- I’ve noticed here that no one wears shoes in the house (just like India), but the difference is that everyone seems to switch into house shoes as soon as they walk into the house.
- I’ve seen changing rooms in clothing stores, and I find it interesting that there are a pair of slippers provided in each changing room.
- As one may expect, everyone eats with chopsticks here. But, either I’ve been taught wrong or it’s different in every place because the way I use it and Chinese people use is not the same.
- People have a more sense of traditionally here. for instance, a typical bar here is not a club but a café that also serves alcohol. And, boys and girls are more distant; no guys are allowed into the girls’ dorms and vice versa. But guys and guys and girls and girls are much more closer with each other (physically and emotionally), but that is normal here and doesn’t indicate any sense of homosexuality. Actually, homosexuality is heard of here but very rare.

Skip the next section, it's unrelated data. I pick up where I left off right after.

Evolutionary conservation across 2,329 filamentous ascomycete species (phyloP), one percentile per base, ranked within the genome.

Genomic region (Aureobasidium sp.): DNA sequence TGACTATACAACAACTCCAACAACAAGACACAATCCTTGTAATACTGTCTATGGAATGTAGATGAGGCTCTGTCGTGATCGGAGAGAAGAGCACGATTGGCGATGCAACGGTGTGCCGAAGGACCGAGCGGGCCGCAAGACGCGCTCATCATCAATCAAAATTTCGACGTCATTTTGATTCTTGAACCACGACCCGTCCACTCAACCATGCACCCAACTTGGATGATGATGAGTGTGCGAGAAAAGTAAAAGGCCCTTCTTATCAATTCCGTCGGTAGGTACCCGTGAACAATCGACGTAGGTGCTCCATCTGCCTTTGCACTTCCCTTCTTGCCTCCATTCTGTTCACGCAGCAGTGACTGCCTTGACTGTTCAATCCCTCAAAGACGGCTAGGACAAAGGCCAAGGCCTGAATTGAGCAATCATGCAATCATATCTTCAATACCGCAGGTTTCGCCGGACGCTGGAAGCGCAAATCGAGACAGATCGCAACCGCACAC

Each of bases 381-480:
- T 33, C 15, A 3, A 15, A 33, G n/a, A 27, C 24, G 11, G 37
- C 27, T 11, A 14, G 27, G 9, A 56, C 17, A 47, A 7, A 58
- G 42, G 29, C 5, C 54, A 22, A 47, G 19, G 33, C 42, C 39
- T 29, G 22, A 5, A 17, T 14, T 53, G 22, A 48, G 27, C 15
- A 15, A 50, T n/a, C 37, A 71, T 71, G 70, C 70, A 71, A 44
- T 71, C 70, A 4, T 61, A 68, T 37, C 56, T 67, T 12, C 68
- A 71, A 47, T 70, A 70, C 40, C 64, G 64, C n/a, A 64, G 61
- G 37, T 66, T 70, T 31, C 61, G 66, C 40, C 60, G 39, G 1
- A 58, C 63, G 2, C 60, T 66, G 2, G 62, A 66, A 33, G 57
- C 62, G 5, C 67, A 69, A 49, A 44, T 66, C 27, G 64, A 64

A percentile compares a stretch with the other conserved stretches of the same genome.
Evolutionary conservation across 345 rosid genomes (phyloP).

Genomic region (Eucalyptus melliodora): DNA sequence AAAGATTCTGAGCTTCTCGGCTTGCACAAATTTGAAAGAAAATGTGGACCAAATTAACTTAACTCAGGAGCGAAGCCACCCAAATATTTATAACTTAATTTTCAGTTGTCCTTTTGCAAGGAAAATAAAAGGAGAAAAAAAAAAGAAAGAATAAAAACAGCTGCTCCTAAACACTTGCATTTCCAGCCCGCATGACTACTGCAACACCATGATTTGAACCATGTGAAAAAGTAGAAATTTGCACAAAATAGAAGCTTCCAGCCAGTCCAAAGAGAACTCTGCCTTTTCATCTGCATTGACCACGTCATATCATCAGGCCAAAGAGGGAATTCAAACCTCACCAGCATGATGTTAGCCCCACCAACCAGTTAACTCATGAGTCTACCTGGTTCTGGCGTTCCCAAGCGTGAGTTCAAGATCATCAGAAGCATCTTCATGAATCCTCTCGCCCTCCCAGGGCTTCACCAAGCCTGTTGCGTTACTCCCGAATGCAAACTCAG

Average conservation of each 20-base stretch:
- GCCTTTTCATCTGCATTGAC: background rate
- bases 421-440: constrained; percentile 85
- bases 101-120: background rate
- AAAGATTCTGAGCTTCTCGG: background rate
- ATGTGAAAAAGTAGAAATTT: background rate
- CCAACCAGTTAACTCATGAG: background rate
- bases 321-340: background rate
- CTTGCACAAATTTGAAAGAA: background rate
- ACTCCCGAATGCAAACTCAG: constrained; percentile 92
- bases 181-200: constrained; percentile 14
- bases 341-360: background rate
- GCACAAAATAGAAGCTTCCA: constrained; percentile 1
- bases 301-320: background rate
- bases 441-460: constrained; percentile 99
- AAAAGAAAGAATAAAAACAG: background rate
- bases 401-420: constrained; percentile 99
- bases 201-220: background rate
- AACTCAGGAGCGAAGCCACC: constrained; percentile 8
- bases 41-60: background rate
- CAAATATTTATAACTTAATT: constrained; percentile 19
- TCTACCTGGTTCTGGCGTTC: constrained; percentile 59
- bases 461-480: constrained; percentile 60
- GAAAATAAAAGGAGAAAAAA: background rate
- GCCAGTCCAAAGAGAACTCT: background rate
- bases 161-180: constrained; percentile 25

- As I have always heard, the Chinese don’t like the Japanese, but I was surprised to see that most people I’ve talked to, especially to the younger generations, people are either unbiased or love Japanese culture.
- All the Ningbo Chinese people I’ve encountered seem to shower at night.
- Ningbo people do not eat much spicy food, but my host family tries to make spicier food for me because they know I love it. I feel guilty sometimes because my hostfamily goes out of their way to try to make sure I’m well taken care of.
- I don’t really get cultured shock that easily, and all these things were expected because India is similar to China in these ways.